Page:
Background: Randomized controlled trials and observational data have demonstrated that circumcision partially protects men from acquiring HIV and some sexually transmitted infections (STIs) through heterosexual sex. They also suggest that female partners receive some protection, possibly indirectly through lower infection prevalences among men. However, population-level data outside experimental settings is lacking. The HIV Incidence Provincial Surveillance System (HIPSS) is a longitudinal study in Vulindlela and Greater Edendale sub-districts, South Africa, which collected population-level baseline data in 2014 and 2015.
Methods: Female HIPPS participants were aged 15-49 years. Those with at least one past or current male sexual partner who were able to report his circumcision status were analyzed. Participants were assessed for HIV status via double 4th-generation ELISA testing with confirmatory Western Blot; N. gonorrhoeae, C. trachomatis, T vaginalis, and HPV infection with standard testing of self-collected vulvovaginal swabs; T. pallidum, HSV-2 and Hepatitis B with serology; and STI diagnosis history and current STI symptoms with self-report. They were grouped by circumcision status of their most recent partner, stratified into age below or at least equal to 25 years, and compared on presence of STI outcomes by chi-square testing, weighted for selection probability and nonresponse.
Results: 4766 women were included. Women with circumcised partners had similar numbers of lifetime partners (mean 2.45) to those with uncircumcised partners (mean 2.71). In the younger stratum, partner circumcision was negatively associated with HIV (24% vs. 35%, p< 0.01) and HSV-2 (49% vs. 62%, p< 0.01). In the older stratum, partner circumcision was negatively associated with syphilis (1.5% vs. 3.4%, p=0.04) and HSV-2 (83% vs. 86%, p=0.04), but was associated with ever having had an STI (11% vs. 7%, p< 0.01).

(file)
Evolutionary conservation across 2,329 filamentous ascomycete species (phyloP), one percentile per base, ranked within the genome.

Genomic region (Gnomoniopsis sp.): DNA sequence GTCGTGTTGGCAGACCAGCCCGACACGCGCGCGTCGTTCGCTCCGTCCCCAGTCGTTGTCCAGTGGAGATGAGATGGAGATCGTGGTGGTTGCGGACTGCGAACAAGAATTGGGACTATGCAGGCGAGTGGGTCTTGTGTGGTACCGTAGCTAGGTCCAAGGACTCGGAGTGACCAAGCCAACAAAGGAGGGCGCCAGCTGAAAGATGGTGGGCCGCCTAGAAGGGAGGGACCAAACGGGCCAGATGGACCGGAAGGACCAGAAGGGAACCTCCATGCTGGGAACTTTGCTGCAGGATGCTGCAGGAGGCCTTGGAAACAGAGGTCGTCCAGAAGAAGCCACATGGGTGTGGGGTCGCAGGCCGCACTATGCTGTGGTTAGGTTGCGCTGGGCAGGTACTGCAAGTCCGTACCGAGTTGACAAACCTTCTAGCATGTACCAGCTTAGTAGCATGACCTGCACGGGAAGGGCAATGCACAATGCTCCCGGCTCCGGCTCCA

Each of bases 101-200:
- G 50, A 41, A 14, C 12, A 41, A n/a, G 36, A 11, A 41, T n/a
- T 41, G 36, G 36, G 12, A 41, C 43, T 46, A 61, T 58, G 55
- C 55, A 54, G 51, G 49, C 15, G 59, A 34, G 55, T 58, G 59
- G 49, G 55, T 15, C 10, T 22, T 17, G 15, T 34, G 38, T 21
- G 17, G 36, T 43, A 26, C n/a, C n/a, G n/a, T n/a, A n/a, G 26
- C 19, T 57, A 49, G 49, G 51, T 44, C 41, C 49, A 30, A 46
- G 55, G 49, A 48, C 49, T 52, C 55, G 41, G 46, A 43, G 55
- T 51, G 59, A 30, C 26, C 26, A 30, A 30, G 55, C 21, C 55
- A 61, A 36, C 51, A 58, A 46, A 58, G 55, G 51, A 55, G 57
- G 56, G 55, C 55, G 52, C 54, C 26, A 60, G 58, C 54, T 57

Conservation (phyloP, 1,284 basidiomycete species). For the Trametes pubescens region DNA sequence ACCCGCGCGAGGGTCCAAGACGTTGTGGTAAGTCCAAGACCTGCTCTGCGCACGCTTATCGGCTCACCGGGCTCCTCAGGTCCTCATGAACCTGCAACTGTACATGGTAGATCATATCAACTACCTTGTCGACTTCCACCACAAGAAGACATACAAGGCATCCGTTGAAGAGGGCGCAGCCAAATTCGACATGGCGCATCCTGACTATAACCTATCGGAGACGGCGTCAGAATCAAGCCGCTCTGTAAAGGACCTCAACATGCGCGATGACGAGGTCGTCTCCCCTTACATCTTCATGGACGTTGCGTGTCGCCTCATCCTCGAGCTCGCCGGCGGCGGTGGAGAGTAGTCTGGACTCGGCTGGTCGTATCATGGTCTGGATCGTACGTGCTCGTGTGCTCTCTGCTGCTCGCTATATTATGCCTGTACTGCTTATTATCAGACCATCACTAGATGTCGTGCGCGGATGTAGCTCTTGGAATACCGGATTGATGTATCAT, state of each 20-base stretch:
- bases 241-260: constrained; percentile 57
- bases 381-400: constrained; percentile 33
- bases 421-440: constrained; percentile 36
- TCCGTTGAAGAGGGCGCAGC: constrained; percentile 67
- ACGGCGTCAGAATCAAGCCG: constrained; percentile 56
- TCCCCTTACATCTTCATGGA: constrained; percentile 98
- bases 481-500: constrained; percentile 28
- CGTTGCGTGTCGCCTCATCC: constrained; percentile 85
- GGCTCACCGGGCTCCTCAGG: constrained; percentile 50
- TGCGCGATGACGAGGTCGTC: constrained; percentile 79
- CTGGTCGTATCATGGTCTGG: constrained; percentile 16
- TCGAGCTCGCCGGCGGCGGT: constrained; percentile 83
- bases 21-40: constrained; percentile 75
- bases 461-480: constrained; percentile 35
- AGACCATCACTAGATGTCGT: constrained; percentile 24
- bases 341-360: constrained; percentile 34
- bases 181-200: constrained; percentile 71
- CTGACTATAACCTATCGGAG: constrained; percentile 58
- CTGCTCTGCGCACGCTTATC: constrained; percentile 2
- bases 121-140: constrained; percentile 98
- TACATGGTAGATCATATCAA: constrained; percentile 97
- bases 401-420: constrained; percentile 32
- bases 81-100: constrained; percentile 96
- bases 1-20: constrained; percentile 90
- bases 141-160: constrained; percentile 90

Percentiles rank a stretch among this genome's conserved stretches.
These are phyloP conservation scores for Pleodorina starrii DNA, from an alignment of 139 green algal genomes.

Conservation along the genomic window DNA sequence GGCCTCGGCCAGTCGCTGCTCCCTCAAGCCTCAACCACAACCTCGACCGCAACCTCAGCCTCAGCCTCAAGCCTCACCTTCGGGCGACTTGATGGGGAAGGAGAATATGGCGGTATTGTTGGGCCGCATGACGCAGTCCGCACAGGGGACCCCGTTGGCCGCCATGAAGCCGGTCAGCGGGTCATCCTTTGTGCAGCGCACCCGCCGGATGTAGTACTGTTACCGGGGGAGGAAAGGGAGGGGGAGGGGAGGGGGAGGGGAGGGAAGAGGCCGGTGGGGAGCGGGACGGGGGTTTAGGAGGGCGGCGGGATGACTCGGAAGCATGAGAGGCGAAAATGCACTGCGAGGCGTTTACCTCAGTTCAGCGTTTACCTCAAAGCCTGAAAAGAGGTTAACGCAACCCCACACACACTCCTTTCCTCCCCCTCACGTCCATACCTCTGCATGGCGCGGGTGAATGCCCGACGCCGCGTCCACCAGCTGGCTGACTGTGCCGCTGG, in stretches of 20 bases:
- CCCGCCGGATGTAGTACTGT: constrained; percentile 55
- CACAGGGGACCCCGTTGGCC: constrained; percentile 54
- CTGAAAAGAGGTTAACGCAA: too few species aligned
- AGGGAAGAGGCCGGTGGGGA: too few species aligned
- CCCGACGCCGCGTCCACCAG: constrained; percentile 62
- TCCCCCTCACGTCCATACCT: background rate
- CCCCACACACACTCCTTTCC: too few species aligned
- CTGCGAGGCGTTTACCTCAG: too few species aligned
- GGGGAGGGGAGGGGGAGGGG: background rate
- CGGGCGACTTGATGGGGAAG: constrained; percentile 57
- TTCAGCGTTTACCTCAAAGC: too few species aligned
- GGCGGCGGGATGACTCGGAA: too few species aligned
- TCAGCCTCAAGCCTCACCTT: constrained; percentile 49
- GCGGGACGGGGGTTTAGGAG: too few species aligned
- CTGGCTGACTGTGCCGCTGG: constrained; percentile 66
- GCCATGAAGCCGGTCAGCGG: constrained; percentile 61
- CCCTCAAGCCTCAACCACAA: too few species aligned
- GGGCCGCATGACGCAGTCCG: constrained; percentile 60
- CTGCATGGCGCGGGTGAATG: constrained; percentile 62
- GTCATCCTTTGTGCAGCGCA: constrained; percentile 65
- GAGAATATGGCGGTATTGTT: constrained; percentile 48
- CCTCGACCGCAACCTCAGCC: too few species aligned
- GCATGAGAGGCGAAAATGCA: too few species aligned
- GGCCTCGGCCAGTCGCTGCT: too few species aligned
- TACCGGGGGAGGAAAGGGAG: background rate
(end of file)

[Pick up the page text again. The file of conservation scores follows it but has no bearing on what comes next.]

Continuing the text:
Conclusions: Partner circumcision was associated with decreased prevalence of HSV-2 in all female HIPSS participants, decreased prevalence of HIV in younger women, and decreased prevalence of syphilis in older women. Its positive association with self-reported STI history in older participants may derive from differential ascertainment; circumcision typically involves STI screening in men, potentially leading to partner notification. Findings support community-level protection against HIV and some other STIs among women from male circumcision.